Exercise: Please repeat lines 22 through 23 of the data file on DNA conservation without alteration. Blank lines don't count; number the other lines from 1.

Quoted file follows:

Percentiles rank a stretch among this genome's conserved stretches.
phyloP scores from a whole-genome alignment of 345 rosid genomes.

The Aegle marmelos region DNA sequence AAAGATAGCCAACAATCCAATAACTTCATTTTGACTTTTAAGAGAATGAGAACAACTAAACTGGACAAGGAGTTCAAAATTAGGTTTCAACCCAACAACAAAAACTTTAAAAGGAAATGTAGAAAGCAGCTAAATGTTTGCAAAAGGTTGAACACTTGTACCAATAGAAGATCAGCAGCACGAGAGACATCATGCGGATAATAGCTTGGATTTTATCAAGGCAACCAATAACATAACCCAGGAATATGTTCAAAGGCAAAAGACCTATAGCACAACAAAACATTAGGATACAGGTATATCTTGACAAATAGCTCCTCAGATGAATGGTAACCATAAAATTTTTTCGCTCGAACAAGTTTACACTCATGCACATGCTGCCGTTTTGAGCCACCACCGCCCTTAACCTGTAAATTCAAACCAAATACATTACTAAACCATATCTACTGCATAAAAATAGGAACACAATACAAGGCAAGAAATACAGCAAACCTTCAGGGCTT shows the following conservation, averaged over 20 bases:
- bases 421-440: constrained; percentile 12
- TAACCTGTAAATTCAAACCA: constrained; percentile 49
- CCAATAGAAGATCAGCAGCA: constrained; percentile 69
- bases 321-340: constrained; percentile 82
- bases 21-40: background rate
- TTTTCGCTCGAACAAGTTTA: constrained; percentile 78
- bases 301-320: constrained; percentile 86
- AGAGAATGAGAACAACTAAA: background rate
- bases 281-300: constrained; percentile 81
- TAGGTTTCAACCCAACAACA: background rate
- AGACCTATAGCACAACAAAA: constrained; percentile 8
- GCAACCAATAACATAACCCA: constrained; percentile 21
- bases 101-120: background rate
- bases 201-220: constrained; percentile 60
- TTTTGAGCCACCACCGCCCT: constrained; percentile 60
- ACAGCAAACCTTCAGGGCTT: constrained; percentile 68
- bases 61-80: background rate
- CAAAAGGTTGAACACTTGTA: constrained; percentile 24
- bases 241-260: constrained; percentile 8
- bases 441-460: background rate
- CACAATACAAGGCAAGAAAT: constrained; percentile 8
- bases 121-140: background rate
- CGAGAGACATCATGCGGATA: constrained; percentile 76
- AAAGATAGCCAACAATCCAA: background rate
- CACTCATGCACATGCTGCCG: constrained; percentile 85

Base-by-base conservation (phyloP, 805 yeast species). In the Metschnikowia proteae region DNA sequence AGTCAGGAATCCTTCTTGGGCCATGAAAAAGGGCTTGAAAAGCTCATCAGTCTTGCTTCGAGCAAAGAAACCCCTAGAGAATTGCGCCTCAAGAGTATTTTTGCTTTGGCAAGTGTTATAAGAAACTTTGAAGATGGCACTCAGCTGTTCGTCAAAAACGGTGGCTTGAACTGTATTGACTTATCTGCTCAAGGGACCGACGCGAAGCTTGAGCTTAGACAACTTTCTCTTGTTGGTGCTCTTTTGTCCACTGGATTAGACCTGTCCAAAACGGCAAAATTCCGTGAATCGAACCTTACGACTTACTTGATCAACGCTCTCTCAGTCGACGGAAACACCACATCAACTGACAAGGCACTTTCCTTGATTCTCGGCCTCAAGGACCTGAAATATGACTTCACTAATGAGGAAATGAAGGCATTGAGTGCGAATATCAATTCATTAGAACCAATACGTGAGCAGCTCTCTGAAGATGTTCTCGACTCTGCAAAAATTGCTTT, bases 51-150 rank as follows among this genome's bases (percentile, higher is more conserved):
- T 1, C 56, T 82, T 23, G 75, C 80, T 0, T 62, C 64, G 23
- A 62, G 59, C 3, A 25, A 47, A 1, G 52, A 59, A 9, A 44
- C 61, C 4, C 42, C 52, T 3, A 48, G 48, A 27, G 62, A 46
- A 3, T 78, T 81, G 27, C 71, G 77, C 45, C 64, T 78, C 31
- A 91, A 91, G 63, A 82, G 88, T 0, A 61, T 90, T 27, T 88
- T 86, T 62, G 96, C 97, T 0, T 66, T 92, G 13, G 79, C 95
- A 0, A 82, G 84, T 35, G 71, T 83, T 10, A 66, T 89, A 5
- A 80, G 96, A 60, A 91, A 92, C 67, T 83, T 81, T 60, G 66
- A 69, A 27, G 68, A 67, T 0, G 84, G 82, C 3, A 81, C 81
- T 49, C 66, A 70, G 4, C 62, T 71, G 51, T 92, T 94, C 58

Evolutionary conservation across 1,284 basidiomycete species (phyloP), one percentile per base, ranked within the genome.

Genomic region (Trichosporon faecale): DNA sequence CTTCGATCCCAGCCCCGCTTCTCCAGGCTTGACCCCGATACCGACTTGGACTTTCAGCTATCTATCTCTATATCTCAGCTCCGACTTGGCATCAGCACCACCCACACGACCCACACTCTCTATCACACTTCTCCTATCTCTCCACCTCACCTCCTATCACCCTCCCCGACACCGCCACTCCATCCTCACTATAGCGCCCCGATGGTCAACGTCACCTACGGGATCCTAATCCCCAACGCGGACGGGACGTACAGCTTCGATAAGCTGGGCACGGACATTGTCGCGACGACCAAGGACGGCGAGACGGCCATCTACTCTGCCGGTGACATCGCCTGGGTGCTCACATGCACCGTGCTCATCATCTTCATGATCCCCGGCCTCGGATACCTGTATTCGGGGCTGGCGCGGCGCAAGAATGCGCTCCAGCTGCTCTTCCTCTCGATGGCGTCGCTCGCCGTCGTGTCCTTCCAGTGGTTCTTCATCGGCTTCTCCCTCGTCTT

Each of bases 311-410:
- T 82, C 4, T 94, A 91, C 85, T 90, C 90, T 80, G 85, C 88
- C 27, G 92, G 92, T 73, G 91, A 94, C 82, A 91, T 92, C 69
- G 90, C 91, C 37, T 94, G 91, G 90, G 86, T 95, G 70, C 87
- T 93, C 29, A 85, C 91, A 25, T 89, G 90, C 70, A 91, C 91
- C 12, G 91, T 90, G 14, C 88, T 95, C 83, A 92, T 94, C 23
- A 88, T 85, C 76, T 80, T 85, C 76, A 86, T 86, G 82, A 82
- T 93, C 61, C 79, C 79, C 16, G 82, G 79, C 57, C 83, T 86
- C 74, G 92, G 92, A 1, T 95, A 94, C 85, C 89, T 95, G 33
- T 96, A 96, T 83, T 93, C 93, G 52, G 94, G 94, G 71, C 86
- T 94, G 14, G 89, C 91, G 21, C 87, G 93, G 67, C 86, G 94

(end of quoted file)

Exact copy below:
- bases 241-260: constrained; percentile 8
- bases 441-460: background rate